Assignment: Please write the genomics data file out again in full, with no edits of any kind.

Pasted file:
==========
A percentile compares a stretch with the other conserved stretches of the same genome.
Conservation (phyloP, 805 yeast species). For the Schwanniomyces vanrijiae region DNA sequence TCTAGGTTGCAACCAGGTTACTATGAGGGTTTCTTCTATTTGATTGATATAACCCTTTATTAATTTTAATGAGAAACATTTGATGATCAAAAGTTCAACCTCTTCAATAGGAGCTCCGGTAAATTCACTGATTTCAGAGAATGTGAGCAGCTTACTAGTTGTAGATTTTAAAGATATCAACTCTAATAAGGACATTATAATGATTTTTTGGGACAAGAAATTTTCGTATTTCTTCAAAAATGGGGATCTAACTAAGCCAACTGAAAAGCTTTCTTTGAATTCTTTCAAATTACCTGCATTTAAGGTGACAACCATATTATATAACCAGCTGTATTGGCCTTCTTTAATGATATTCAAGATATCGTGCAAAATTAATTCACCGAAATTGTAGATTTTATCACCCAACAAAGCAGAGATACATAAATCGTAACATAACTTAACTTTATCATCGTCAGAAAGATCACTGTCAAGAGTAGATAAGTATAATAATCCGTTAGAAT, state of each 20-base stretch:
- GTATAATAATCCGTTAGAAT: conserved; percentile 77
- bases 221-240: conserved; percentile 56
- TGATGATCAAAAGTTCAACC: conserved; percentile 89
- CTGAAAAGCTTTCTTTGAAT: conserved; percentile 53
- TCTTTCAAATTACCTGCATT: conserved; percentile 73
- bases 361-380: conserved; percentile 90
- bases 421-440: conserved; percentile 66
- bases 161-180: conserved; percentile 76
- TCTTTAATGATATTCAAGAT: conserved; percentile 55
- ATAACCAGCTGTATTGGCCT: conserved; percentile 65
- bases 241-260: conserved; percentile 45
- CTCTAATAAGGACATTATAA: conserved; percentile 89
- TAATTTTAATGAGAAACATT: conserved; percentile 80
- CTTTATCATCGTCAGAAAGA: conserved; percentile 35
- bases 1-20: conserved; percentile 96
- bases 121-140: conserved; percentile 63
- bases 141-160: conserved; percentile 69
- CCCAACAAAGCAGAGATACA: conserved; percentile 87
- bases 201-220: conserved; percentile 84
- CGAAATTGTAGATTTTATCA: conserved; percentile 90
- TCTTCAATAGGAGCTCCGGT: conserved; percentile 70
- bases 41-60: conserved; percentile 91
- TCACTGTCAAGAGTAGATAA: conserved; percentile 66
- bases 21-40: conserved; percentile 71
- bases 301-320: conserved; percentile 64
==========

A percentile compares a stretch with the other conserved stretches of the same genome.
Conservation (phyloP, 805 yeast species). For the Schwanniomyces vanrijiae region DNA sequence TCTAGGTTGCAACCAGGTTACTATGAGGGTTTCTTCTATTTGATTGATATAACCCTTTATTAATTTTAATGAGAAACATTTGATGATCAAAAGTTCAACCTCTTCAATAGGAGCTCCGGTAAATTCACTGATTTCAGAGAATGTGAGCAGCTTACTAGTTGTAGATTTTAAAGATATCAACTCTAATAAGGACATTATAATGATTTTTTGGGACAAGAAATTTTCGTATTTCTTCAAAAATGGGGATCTAACTAAGCCAACTGAAAAGCTTTCTTTGAATTCTTTCAAATTACCTGCATTTAAGGTGACAACCATATTATATAACCAGCTGTATTGGCCTTCTTTAATGATATTCAAGATATCGTGCAAAATTAATTCACCGAAATTGTAGATTTTATCACCCAACAAAGCAGAGATACATAAATCGTAACATAACTTAACTTTATCATCGTCAGAAAGATCACTGTCAAGAGTAGATAAGTATAATAATCCGTTAGAAT, state of each 20-base stretch:
- GTATAATAATCCGTTAGAAT: conserved; percentile 77
- bases 221-240: conserved; percentile 56
- TGATGATCAAAAGTTCAACC: conserved; percentile 89
- CTGAAAAGCTTTCTTTGAAT: conserved; percentile 53
- TCTTTCAAATTACCTGCATT: conserved; percentile 73
- bases 361-380: conserved; percentile 90
- bases 421-440: conserved; percentile 66
- bases 161-180: conserved; percentile 76
- TCTTTAATGATATTCAAGAT: conserved; percentile 55
- ATAACCAGCTGTATTGGCCT: conserved; percentile 65
- bases 241-260: conserved; percentile 45
- CTCTAATAAGGACATTATAA: conserved; percentile 89
- TAATTTTAATGAGAAACATT: conserved; percentile 80
- CTTTATCATCGTCAGAAAGA: conserved; percentile 35
- bases 1-20: conserved; percentile 96
- bases 121-140: conserved; percentile 63
- bases 141-160: conserved; percentile 69
- CCCAACAAAGCAGAGATACA: conserved; percentile 87
- bases 201-220: conserved; percentile 84
- CGAAATTGTAGATTTTATCA: conserved; percentile 90
- TCTTCAATAGGAGCTCCGGT: conserved; percentile 70
- bases 41-60: conserved; percentile 91
- TCACTGTCAAGAGTAGATAA: conserved; percentile 66
- bases 21-40: conserved; percentile 71
- bases 301-320: conserved; percentile 64